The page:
Colombia Elects Communist Terrorist as President

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This Sunday, June 19, Gustavo Petro was elected as the new president of Colombia. In a fierce fight against populist conservative Rodolfo Hernández, Petro won by only 3.13% of the vote.

This is the first time Colombia will be ruled by a leftist president. Petro is a former communist terrorist who belonged to the M19 guerilla group.


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Now, he is the president of Colombia and one of a growing number of communists now in power from Venezuela to Bolivia and Argentina.

Former Guerilla Turned Politician

After a long political career, Petro, 62, arrives at the Colombian presidency, the Casa de Nariño, with high hopes for imposing his far-left vision on the country.

Before entering democratic life, Petro was a guerrilla of the M-19 group, imprisoned and exiled from the public.

He was elected senator twice and previously served as mayor of Colombia’s capital, Bogotá. Petro proposes a change from the country’s current economic model.

He wants Colombia to stop being resource-focused as it has been under current conservative leader Ivan Duque Marquez and become stronger in agricultural, scientific, and industrial production.

One of his other promises is land reform, in which he will tax unproductive land and raise taxes on the Colombian wealthy.

Celebrating Communism

Celebrations of the presidential election took place at the Movistar Arena in Bogotá. Shortly after the results were released on his Twitter page, Petro said this is a day of celebration for Colombians.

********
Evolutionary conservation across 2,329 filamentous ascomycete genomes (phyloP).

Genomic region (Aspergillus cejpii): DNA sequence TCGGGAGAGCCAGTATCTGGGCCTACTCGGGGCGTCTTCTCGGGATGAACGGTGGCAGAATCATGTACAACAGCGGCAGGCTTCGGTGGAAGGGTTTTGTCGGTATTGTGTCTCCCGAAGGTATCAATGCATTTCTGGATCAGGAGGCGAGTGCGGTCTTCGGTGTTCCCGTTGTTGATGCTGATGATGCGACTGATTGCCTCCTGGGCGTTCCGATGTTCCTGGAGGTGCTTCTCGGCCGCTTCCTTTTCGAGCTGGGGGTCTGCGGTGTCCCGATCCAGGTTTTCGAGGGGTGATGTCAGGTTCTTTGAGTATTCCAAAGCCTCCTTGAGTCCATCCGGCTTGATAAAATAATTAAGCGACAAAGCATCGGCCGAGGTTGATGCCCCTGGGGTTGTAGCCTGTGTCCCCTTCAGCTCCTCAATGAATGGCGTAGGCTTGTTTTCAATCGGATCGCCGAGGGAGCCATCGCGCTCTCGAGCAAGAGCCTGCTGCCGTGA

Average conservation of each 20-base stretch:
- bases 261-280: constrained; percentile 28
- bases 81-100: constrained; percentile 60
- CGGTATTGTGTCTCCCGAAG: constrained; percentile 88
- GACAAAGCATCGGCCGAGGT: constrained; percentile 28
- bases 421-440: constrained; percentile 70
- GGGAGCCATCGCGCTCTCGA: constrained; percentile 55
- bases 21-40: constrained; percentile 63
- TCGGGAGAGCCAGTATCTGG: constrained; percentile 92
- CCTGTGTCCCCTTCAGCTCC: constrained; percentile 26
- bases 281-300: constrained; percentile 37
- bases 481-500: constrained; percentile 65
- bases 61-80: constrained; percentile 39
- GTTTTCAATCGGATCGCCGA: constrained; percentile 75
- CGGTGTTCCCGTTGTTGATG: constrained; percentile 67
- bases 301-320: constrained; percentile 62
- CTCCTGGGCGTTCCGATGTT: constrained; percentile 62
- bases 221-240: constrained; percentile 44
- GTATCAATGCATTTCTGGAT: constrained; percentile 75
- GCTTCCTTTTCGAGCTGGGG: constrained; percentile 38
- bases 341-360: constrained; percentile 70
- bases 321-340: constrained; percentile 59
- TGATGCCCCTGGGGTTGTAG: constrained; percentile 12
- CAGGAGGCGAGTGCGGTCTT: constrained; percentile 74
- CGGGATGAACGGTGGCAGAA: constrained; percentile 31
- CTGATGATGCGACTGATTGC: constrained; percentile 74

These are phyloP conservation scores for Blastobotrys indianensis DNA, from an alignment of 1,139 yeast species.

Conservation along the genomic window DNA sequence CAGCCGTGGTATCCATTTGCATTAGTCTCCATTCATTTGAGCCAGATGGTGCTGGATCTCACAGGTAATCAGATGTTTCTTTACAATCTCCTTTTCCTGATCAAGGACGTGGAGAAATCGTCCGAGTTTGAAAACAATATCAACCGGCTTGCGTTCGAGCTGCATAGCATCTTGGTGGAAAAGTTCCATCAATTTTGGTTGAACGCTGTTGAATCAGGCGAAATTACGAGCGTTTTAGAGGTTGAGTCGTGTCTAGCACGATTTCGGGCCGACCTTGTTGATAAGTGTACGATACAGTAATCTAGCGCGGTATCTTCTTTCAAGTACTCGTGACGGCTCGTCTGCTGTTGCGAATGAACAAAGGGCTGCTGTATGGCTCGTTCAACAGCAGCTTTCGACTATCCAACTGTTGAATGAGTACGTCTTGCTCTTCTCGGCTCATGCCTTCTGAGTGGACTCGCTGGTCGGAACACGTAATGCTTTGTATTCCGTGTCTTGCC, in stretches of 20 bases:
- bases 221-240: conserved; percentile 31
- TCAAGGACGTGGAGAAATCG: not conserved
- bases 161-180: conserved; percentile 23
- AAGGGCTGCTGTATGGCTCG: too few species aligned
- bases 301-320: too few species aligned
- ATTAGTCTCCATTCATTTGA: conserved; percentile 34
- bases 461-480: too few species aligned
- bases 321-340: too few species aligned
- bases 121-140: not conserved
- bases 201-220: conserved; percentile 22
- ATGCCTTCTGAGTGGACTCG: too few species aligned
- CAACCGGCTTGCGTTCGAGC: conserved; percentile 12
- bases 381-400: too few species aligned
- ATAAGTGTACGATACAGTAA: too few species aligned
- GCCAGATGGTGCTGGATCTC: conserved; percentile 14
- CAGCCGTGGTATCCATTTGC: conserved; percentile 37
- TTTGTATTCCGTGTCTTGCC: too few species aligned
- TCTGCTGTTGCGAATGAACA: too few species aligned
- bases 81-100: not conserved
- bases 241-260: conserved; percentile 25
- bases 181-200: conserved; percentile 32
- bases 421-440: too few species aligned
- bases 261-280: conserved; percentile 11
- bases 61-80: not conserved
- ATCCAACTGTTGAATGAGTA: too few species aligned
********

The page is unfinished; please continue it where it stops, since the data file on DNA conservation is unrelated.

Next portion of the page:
In addition to the first leftist president, Vice President Francia Márquez is a black former maid from the working class.

In his speech, on the arena stage, Marquez was widely applauded for remembering many social leaders, women, and young people murdered in recent years.

She ended by saying this will be the government of those who are not remembered, social justice, and dignity.

Petro then declared that unfortunately, many could not be there; they were murdered or they were imprisoned unfairly for the sake of their homeland.

He called on Colombia’s attorney general to release many young people who participated in protests in the country.

This is how communism always starts, with appeals to “justice” and political expression. Then, it begins taking over the institutions and the nice mask comes off.

Challenges Petro Faces

There are many challenges Petro will have to face to get the house in order. GDP growth of 6.1% for 2022, inflation at 9%, and huge unemployment at 11.1% are just a few.

Petro also said he wants to team up and talk to others in South America. He has many options, considering narco-communist extremists rule almost every country in Latin America now, apart from Brazil.


Petro takes power on August 7.

It remains to be seen how long Colombia goes before regretting this particular election.